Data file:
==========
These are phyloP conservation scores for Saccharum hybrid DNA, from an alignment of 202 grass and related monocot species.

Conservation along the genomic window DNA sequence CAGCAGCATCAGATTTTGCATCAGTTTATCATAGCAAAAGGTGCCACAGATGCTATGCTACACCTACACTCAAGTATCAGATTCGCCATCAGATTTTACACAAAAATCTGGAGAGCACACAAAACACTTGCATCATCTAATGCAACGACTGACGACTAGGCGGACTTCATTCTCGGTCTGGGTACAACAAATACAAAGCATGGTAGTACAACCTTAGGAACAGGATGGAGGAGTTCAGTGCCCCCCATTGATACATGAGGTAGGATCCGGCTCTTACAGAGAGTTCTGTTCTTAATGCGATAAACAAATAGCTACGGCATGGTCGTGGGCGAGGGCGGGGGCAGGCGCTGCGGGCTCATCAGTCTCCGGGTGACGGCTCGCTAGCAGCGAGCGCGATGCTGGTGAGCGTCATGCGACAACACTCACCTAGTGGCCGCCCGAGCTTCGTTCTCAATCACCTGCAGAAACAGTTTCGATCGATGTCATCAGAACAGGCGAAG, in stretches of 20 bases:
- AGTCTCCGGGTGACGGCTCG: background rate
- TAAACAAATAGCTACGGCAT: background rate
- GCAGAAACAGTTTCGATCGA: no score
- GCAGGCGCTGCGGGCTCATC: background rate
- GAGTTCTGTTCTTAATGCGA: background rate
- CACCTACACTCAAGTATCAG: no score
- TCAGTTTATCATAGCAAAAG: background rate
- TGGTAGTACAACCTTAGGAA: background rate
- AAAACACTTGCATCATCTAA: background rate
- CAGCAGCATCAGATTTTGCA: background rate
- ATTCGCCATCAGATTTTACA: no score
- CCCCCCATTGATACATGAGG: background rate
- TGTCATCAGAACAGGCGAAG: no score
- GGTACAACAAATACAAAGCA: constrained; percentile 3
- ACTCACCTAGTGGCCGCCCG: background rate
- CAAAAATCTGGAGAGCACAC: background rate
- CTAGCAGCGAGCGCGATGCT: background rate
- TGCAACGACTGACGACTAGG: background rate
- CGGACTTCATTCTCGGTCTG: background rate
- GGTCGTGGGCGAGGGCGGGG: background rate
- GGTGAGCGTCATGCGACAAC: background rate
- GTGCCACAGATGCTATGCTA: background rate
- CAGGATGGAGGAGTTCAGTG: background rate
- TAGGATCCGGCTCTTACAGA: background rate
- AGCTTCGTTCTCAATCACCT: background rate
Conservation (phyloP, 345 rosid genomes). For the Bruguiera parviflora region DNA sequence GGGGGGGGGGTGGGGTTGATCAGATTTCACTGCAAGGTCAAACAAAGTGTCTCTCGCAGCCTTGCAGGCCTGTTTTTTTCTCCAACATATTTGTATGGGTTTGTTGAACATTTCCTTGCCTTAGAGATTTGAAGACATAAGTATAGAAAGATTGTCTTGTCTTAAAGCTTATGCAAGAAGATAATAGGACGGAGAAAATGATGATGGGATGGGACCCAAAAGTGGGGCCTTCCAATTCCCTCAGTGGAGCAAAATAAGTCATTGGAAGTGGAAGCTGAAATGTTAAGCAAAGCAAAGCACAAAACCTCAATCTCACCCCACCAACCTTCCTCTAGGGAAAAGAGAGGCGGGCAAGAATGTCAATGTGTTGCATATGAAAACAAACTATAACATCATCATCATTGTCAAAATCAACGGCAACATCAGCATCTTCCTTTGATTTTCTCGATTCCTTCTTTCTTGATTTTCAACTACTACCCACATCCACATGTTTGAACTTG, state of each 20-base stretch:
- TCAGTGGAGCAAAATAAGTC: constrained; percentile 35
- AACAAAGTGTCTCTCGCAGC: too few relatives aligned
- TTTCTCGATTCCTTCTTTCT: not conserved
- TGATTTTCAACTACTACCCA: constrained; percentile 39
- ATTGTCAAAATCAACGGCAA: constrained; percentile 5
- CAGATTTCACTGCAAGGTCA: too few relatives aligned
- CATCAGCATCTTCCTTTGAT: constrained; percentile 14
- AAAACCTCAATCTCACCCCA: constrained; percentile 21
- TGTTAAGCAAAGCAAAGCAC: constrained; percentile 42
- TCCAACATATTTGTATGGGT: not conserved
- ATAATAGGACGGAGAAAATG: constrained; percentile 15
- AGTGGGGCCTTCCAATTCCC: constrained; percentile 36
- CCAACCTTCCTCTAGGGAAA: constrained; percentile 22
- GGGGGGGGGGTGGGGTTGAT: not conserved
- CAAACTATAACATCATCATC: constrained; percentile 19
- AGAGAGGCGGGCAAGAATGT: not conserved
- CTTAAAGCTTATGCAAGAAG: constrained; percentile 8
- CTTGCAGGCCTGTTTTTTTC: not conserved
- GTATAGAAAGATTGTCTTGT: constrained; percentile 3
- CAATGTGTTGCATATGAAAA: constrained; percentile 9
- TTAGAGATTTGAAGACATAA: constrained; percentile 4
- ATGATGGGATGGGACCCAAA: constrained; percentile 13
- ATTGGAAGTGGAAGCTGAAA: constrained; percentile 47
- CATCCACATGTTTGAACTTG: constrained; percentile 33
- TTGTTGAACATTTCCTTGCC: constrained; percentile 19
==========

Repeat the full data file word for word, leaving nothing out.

These are phyloP conservation scores for Saccharum hybrid DNA, from an alignment of 202 grass and related monocot species.

Conservation along the genomic window DNA sequence CAGCAGCATCAGATTTTGCATCAGTTTATCATAGCAAAAGGTGCCACAGATGCTATGCTACACCTACACTCAAGTATCAGATTCGCCATCAGATTTTACACAAAAATCTGGAGAGCACACAAAACACTTGCATCATCTAATGCAACGACTGACGACTAGGCGGACTTCATTCTCGGTCTGGGTACAACAAATACAAAGCATGGTAGTACAACCTTAGGAACAGGATGGAGGAGTTCAGTGCCCCCCATTGATACATGAGGTAGGATCCGGCTCTTACAGAGAGTTCTGTTCTTAATGCGATAAACAAATAGCTACGGCATGGTCGTGGGCGAGGGCGGGGGCAGGCGCTGCGGGCTCATCAGTCTCCGGGTGACGGCTCGCTAGCAGCGAGCGCGATGCTGGTGAGCGTCATGCGACAACACTCACCTAGTGGCCGCCCGAGCTTCGTTCTCAATCACCTGCAGAAACAGTTTCGATCGATGTCATCAGAACAGGCGAAG, in stretches of 20 bases:
- AGTCTCCGGGTGACGGCTCG: background rate
- TAAACAAATAGCTACGGCAT: background rate
- GCAGAAACAGTTTCGATCGA: no score
- GCAGGCGCTGCGGGCTCATC: background rate
- GAGTTCTGTTCTTAATGCGA: background rate
- CACCTACACTCAAGTATCAG: no score
- TCAGTTTATCATAGCAAAAG: background rate
- TGGTAGTACAACCTTAGGAA: background rate
- AAAACACTTGCATCATCTAA: background rate
- CAGCAGCATCAGATTTTGCA: background rate
- ATTCGCCATCAGATTTTACA: no score
- CCCCCCATTGATACATGAGG: background rate
- TGTCATCAGAACAGGCGAAG: no score
- GGTACAACAAATACAAAGCA: constrained; percentile 3
- ACTCACCTAGTGGCCGCCCG: background rate
- CAAAAATCTGGAGAGCACAC: background rate
- CTAGCAGCGAGCGCGATGCT: background rate
- TGCAACGACTGACGACTAGG: background rate
- CGGACTTCATTCTCGGTCTG: background rate
- GGTCGTGGGCGAGGGCGGGG: background rate
- GGTGAGCGTCATGCGACAAC: background rate
- GTGCCACAGATGCTATGCTA: background rate
- CAGGATGGAGGAGTTCAGTG: background rate
- TAGGATCCGGCTCTTACAGA: background rate
- AGCTTCGTTCTCAATCACCT: background rate
Conservation (phyloP, 345 rosid genomes). For the Bruguiera parviflora region DNA sequence GGGGGGGGGGTGGGGTTGATCAGATTTCACTGCAAGGTCAAACAAAGTGTCTCTCGCAGCCTTGCAGGCCTGTTTTTTTCTCCAACATATTTGTATGGGTTTGTTGAACATTTCCTTGCCTTAGAGATTTGAAGACATAAGTATAGAAAGATTGTCTTGTCTTAAAGCTTATGCAAGAAGATAATAGGACGGAGAAAATGATGATGGGATGGGACCCAAAAGTGGGGCCTTCCAATTCCCTCAGTGGAGCAAAATAAGTCATTGGAAGTGGAAGCTGAAATGTTAAGCAAAGCAAAGCACAAAACCTCAATCTCACCCCACCAACCTTCCTCTAGGGAAAAGAGAGGCGGGCAAGAATGTCAATGTGTTGCATATGAAAACAAACTATAACATCATCATCATTGTCAAAATCAACGGCAACATCAGCATCTTCCTTTGATTTTCTCGATTCCTTCTTTCTTGATTTTCAACTACTACCCACATCCACATGTTTGAACTTG, state of each 20-base stretch:
- TCAGTGGAGCAAAATAAGTC: constrained; percentile 35
- AACAAAGTGTCTCTCGCAGC: too few relatives aligned
- TTTCTCGATTCCTTCTTTCT: not conserved
- TGATTTTCAACTACTACCCA: constrained; percentile 39
- ATTGTCAAAATCAACGGCAA: constrained; percentile 5
- CAGATTTCACTGCAAGGTCA: too few relatives aligned
- CATCAGCATCTTCCTTTGAT: constrained; percentile 14
- AAAACCTCAATCTCACCCCA: constrained; percentile 21
- TGTTAAGCAAAGCAAAGCAC: constrained; percentile 42
- TCCAACATATTTGTATGGGT: not conserved
- ATAATAGGACGGAGAAAATG: constrained; percentile 15
- AGTGGGGCCTTCCAATTCCC: constrained; percentile 36
- CCAACCTTCCTCTAGGGAAA: constrained; percentile 22
- GGGGGGGGGGTGGGGTTGAT: not conserved
- CAAACTATAACATCATCATC: constrained; percentile 19
- AGAGAGGCGGGCAAGAATGT: not conserved
- CTTAAAGCTTATGCAAGAAG: constrained; percentile 8
- CTTGCAGGCCTGTTTTTTTC: not conserved
- GTATAGAAAGATTGTCTTGT: constrained; percentile 3
- CAATGTGTTGCATATGAAAA: constrained; percentile 9
- TTAGAGATTTGAAGACATAA: constrained; percentile 4
- ATGATGGGATGGGACCCAAA: constrained; percentile 13
- ATTGGAAGTGGAAGCTGAAA: constrained; percentile 47
- CATCCACATGTTTGAACTTG: constrained; percentile 33
- TTGTTGAACATTTCCTTGCC: constrained; percentile 19